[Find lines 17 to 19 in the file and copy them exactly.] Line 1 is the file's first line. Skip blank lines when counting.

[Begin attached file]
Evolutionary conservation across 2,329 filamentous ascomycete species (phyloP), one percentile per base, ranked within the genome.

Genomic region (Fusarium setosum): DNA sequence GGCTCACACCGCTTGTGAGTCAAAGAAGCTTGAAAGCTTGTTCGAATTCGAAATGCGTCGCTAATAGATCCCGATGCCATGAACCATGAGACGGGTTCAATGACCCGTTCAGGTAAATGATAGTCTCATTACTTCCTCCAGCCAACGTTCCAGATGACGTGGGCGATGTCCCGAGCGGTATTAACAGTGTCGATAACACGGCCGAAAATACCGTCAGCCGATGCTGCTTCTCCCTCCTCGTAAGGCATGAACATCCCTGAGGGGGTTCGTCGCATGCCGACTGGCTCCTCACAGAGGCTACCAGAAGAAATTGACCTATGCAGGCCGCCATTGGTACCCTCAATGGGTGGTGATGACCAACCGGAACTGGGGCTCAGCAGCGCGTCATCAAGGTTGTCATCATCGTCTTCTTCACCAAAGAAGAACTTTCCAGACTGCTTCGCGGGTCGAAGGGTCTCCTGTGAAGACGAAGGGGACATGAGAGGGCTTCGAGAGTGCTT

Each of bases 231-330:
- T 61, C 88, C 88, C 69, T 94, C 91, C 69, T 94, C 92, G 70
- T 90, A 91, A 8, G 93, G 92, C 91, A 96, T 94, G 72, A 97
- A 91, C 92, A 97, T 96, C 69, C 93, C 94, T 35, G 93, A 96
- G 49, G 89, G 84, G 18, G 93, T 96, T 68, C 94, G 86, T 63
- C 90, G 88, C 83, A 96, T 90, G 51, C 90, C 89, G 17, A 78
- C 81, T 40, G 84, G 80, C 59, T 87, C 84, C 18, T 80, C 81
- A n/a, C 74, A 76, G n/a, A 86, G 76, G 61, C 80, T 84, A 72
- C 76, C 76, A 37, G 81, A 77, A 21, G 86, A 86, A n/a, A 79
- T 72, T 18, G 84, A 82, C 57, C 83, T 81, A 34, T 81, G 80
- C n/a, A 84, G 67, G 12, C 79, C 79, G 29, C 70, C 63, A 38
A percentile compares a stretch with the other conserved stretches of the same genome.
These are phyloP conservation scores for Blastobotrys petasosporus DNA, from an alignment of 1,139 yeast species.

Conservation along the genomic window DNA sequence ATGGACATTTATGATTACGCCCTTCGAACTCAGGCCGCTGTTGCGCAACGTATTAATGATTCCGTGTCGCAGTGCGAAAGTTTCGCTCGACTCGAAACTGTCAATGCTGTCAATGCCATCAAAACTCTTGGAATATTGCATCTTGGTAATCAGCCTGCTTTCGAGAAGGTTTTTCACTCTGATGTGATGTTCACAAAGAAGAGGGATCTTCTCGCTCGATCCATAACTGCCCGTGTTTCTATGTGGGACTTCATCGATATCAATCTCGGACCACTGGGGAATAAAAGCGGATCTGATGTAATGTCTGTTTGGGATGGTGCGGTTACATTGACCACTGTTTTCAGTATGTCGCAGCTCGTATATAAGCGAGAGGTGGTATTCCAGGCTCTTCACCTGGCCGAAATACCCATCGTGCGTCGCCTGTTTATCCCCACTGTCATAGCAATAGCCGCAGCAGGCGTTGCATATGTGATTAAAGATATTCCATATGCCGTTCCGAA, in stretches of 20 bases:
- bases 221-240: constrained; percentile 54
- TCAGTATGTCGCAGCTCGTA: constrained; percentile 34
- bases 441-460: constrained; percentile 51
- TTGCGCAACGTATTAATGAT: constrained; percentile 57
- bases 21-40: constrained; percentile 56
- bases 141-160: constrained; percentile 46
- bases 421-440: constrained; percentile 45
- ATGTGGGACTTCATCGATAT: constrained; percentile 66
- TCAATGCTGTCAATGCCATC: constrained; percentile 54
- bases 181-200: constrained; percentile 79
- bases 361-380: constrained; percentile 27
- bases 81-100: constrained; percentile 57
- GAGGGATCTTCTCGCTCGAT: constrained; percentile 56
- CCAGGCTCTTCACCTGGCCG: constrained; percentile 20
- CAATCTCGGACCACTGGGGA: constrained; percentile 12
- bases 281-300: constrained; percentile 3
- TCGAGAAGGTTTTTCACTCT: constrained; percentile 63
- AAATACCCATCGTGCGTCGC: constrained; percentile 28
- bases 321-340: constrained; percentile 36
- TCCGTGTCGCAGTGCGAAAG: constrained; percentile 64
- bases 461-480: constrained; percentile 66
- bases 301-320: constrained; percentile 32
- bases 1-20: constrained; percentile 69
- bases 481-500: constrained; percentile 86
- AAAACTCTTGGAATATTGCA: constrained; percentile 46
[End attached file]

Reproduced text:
- bases 221-240: constrained; percentile 54
- TCAGTATGTCGCAGCTCGTA: constrained; percentile 34
- bases 441-460: constrained; percentile 51